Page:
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Types of Strokes in Massage Therapy

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  • 0:04 Swedish Massage
  • 0:46 The Five Basic Strokes
  • 3:43 Practical Scenario
  • 5:24 Lesson Summary
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Lesson Transcript
Instructor: Cara Sherman

I have a master's degree in Science. I have taught Anatomy & Physiology, Kinesiology, Medical Ethics, Resume writing, Cultural Diversity, and Medical Terminology.

In this lesson, you'll learn the various types of massage therapy strokes that make up a Swedish massage routine. You'll also learn about the differences between each of them and when they are used.

Swedish Massage

When you want to relax and reduce stress, what do you think of? Do you think of a nice hot bath? Do you think of reading your favorite book in a quiet setting? Have you ever considered meditation? Have you ever thought of receiving a massage? Massage is one way that you can reduce stress and increase relation.

Swedish massage is the use of five basic strokes put together in a sequence that will benefit the client. The strokes of Swedish massage generally begin broad and gradually become more specific if the massage therapist deems it necessary. Pressure with a Swedish massage generally will begin with light movements and increase gradually (within the client's tolerance) to medium to deeper pressure, and then returning to a lighter pressure to end body work on that specific area.

The Five Basic Strokes

Let's take a couple of moments to look at the five basic strokes involved in massage therapy one at a time, as well as look at an example or two:

1. Effleurage


effleurage


  • This type of massage stroke is a long gliding stroke. This picture shows the practitioner using both hands to deliver a long gliding stroke from the base of the lumbar region towards the shoulders and neck.
  • This stroke can be done using the practitioner's one hand, both hands, palms of hands, knuckles, and/or forearms. This would depend on the specific body part that is being worked on.
  • This stroke is used to apply and deliver the massage lotion/oil and also to evaluate the soft tissue that is being worked on. You can determine if there is tightness or trigger points that will need to have additional work done.
  • This is usually the first stroke when starting a new body part. It can be used in between other more specific strokes and is usually the last stroke on a body part before moving on to the next area to be worked on.
  • As the practitioner works on an area and the pressure of the strokes is increased, it provides a stretch to the muscles which will result in increased relaxation.

2. Petrissage


petrissage


  • This type of massage stroke is often described as one in which the practitioner is kneading, rolling, wringing, and lifting the soft tissue being worked on.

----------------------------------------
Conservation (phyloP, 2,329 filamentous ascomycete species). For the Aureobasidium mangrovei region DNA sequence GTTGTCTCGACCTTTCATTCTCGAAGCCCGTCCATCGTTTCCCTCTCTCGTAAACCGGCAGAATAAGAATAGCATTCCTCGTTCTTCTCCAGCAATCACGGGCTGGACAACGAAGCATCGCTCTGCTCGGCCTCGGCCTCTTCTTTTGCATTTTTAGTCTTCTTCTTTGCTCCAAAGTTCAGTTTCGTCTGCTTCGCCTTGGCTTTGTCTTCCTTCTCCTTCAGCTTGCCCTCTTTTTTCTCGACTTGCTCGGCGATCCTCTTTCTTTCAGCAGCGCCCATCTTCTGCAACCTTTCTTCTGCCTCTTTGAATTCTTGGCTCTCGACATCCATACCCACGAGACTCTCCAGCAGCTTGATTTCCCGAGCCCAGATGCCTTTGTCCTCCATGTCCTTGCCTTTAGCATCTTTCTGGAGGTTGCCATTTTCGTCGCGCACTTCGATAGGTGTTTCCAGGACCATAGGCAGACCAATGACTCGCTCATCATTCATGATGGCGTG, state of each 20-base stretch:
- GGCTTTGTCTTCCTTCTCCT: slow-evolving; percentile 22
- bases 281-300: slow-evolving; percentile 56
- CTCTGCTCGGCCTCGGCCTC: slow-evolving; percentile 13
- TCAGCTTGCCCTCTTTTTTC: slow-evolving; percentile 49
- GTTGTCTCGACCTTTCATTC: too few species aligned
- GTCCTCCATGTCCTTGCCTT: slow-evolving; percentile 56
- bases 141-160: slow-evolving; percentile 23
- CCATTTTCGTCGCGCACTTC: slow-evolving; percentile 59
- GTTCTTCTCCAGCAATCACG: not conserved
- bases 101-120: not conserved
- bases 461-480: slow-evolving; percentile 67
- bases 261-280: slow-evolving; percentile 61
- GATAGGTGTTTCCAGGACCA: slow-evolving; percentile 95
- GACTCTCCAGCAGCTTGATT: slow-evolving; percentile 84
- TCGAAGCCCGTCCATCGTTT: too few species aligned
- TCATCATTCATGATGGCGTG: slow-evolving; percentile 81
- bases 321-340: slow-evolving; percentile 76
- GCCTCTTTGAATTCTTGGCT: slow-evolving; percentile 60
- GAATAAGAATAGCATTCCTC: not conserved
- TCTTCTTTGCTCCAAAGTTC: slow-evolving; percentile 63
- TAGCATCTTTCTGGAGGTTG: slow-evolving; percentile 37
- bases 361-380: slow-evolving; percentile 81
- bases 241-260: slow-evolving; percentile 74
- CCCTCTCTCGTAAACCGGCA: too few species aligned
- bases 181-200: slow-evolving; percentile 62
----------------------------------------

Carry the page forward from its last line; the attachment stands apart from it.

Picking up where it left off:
• This picture shows petrissage being done to the upper trapezius muscle. The practitioner is lifting and squeezing the muscle.
  • This stroke usually occurs after effleurage and once the practitioner determines what type of massage stroke should come next.
  • Petrissage is used to help free up knotted and tight muscles and soft tissues. It also helps increase blood and lymphatic flow to the area, which assists in the healing process.

3. Friction

  • Friction is a warming stroke that is used on specific areas of the body that the practitioner determines needs deeper work. This stroke will generate heat in order to warm up the area that is to be worked on.
  • This stroke can be done by applying pressure to the client's tolerance and either going in the direction of the muscle fibers, going against the direction of the muscle fibers (cross-fiber friction), or going in small circular movements.

4. Tapotement

  • This type of massage stroke is a percussive stroke in which the hand action is rhythmically applied to an area being worked on in order to stimulates nerves, muscles, and circulation.
  • This can be achieved by such hand positions as cupping your hands, with flat palms, using soft fists, and/or the practitioner's fingers interlaced.


cupping


As you can see in this image, this demonstrates the massage practitioner indeed using her hands in a cupping motion to apply tapotement to the upper back region.'

5. Vibration

  • This category of strokes usually refers to as rocking, shaking, or trembling movements.
  • Vibration can be done to a specific area, like an arm or leg, or can be done to the entire body.
  • These movements can be done slowly or rapidly depending on the outcome the practitioner is looking for.
  • The goal of this type of stroke is to decrease tension in an area while increasing relaxation.

Practical Scenario

Patrick comes into Lisa's office for a massage. This is his first massage, and he is unsure what he would like and/or need.

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